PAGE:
Rare Breed Week: Wensleydale

Rare Breed Week: Wensleydale
Lara Pollard-Jones
Lara Pollard-Jones

Join us as we speak to the breeders and crafters who are helping to keep our rare breeds going!  Flying the flag for the Wensleydale is James from Ashen Wensleydales who you may know as Longdraw James.

We are Ashen Wensleydales run by Claire Elliott and James Perry. Claire is a long-time sheep farmer and has been working with sheep for over 30 years. James handles the wool and fibre side of operations being an experienced dyer and handspinning teacher of international renown and over 20 years of experience.

The Ashen flock of wensleydales are entirely coloured sheep, meaning, we do not have any white wensleydale sheep. They come in a whole host of colours ranging from the palest silver, through to mid grey, into various shades of charcoal and black. There are around 120 wensleydales sheep on the farm, a number which keeps increasing each lambing! To date, we are the largest coloured flock of purebred, pedigree, coloured wensleydales in the world.

The flock began as a change of direction for the farm which had previously focused on romneys. Claire wanted to focus on a breed which would have an outlet in the wool, hence after much research, Claire settled on wensleydales.

The wool from these sheep is very characteristic of a lustre longwool, in that it has wavy, open crimp, high lustre, immense drape and rather long staple length (typically 6-8” with shearling fleeces being up to 12-14”!). Due to the inherent lock structure, and the attributes of the wool, its highly desired by handspinners. Art yarn spinners love long locks for tailspinning as this gives excellent texture. Wensleydale also sees significant use in more traditional yarns too where its drape and lustre make it an excellent choice for weaving and various knitted items.

James’ favourite use for wensleydale is for lace yarn, as the lustre and drape, when combined with a worsted combed preparation, give the fabric an excellent hand and make it really hang like a lace shawl should. Additionally, being worsted yarn, the fabric has outstanding stitch definition which allows the stitches to open and really show off a lace pattern.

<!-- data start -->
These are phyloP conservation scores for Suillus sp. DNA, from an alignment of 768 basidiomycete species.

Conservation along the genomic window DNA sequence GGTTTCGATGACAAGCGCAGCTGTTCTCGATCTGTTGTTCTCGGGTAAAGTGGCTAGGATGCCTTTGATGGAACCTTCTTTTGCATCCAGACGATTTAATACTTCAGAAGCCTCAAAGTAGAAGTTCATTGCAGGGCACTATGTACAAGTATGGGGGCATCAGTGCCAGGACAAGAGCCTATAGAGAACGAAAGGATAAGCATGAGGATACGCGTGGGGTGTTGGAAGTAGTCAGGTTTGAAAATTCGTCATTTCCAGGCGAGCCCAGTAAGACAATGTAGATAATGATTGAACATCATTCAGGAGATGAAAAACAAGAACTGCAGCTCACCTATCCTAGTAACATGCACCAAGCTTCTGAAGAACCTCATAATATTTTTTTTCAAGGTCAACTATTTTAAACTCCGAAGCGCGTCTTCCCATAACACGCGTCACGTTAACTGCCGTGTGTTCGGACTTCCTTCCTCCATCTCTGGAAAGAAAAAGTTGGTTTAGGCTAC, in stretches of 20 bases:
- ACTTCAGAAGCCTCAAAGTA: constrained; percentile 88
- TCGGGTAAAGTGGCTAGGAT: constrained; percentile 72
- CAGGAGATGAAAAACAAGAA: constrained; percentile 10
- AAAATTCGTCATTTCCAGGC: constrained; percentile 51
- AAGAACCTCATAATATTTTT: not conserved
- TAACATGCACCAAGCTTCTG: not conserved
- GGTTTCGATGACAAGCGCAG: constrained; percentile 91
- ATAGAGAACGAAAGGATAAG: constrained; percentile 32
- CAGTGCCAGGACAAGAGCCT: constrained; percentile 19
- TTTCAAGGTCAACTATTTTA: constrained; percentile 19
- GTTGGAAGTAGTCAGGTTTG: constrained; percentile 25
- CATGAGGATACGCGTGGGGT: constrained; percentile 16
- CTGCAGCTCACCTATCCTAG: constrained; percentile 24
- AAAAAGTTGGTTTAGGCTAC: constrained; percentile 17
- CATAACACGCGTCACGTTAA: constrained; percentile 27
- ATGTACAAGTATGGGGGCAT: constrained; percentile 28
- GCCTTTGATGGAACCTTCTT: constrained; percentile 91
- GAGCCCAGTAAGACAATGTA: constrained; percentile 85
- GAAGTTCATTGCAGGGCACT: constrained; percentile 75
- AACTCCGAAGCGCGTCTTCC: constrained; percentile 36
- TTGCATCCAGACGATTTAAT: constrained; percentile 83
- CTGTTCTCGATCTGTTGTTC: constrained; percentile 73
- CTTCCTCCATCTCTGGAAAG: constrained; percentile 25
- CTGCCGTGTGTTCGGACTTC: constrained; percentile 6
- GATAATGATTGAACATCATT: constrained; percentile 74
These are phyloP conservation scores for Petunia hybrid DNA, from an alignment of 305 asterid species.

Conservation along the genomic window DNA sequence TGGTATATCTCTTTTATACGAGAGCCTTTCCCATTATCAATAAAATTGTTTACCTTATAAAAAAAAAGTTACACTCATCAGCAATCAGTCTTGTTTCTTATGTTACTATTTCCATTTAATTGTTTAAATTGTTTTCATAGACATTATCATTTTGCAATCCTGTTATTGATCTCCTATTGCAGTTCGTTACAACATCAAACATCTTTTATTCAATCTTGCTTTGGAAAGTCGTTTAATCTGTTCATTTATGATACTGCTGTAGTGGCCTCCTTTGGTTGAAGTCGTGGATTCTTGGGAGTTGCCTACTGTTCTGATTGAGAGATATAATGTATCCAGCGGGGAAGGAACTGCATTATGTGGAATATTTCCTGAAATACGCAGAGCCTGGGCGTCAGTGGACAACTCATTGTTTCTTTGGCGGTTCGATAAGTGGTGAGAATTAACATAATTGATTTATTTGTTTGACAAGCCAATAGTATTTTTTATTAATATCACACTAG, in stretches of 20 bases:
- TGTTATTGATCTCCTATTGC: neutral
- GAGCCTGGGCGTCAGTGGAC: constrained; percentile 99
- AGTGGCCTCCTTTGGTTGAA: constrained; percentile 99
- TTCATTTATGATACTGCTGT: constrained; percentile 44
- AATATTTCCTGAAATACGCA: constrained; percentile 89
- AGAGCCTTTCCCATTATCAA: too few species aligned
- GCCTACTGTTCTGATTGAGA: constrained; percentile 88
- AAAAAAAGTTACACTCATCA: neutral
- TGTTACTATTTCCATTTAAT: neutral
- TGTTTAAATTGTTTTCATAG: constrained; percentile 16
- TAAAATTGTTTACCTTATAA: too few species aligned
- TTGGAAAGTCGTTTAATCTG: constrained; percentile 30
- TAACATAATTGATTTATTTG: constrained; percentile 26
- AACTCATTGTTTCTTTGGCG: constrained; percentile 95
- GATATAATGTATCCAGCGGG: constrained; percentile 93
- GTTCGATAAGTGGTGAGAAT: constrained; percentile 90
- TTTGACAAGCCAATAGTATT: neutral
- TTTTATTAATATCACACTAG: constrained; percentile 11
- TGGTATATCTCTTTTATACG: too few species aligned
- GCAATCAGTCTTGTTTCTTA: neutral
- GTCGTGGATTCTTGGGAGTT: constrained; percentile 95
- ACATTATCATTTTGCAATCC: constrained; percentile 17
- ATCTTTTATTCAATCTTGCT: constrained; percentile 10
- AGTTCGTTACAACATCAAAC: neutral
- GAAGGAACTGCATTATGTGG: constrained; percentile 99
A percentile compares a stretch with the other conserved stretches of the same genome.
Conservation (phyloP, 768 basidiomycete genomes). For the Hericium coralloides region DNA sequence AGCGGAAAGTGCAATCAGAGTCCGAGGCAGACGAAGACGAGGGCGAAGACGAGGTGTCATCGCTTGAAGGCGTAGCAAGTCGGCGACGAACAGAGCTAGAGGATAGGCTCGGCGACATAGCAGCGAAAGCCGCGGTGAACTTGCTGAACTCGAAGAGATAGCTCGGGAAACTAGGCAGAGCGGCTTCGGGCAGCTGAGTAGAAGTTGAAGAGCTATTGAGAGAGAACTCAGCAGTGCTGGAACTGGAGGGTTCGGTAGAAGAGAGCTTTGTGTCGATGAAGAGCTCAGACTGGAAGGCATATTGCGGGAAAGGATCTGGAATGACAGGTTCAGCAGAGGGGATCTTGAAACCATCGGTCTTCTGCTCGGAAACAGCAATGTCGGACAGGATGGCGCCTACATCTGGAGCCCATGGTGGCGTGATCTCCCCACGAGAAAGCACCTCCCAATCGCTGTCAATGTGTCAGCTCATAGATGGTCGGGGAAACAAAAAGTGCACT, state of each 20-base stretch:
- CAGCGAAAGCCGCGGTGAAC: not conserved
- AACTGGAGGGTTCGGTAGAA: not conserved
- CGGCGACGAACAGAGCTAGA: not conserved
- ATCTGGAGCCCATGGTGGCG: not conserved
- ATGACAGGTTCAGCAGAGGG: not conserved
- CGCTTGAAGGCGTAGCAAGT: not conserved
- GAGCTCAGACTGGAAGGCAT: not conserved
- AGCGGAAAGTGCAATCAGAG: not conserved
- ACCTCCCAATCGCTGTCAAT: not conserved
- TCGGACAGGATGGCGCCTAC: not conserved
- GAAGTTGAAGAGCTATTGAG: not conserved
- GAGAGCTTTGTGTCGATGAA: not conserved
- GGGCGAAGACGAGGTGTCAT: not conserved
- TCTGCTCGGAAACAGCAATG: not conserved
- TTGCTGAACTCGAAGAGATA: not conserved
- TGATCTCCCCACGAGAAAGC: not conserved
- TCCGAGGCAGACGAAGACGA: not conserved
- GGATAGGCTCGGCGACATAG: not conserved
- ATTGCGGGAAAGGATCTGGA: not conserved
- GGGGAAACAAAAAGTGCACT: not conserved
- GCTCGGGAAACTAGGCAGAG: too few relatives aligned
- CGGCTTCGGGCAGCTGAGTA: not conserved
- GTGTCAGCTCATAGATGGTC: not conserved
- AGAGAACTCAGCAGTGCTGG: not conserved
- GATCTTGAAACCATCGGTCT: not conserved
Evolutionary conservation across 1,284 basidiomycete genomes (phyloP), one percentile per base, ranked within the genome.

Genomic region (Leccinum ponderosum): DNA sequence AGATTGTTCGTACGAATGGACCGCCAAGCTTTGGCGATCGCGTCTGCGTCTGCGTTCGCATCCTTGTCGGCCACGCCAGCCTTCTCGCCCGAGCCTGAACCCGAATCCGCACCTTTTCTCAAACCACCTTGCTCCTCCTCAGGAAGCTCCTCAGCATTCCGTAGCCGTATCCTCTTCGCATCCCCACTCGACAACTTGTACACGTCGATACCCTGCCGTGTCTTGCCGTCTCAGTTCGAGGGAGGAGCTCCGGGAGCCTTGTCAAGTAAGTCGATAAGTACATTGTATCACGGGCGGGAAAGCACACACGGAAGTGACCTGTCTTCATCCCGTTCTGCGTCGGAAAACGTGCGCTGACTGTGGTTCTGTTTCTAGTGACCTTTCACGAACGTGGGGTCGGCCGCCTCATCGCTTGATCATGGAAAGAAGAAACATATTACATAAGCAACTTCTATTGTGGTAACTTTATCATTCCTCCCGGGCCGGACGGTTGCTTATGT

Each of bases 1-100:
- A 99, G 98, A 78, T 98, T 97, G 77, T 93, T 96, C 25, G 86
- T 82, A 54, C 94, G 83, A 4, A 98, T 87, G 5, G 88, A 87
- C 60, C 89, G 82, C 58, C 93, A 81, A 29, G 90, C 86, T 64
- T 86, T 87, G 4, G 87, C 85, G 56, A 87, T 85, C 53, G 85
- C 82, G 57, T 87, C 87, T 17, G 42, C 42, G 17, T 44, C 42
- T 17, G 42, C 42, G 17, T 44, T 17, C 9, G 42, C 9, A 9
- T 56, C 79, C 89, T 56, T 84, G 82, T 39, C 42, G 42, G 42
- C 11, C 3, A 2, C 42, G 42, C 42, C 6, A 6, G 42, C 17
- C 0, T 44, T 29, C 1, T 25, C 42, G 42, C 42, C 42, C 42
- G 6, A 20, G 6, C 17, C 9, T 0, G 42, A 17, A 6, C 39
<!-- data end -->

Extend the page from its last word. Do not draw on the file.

One of our main wensleydale products in our shop are raw fleeces, which are hand selected by James to his exacting criteria, then skirted, weighed, and offered for sale. These are always incredibly popular, and its fairly common for us to sell out within weeks of offering them. We also have a portion of our fleeces processed into combed top, as this combed preparation really fits well with the attributes of the breed. We do also offer dyed top and a number of other fibres, but we really love wensleydale wool!

We really would love to see the breed continue to gain popularity as they are fabulous sheep with tonnes of character and lovely fibre to boot. Currently, there are far fewer coloured sheep than there are white, so we would love to see this start to change and the coloured variant become more popular!


You can find Ashen Wensleydales on Facebook and Instagram
f you want to find out more about the Wensleydale breed you can check out the Wensleydale Longwool Sheep Breeders Association or RBST.

Related posts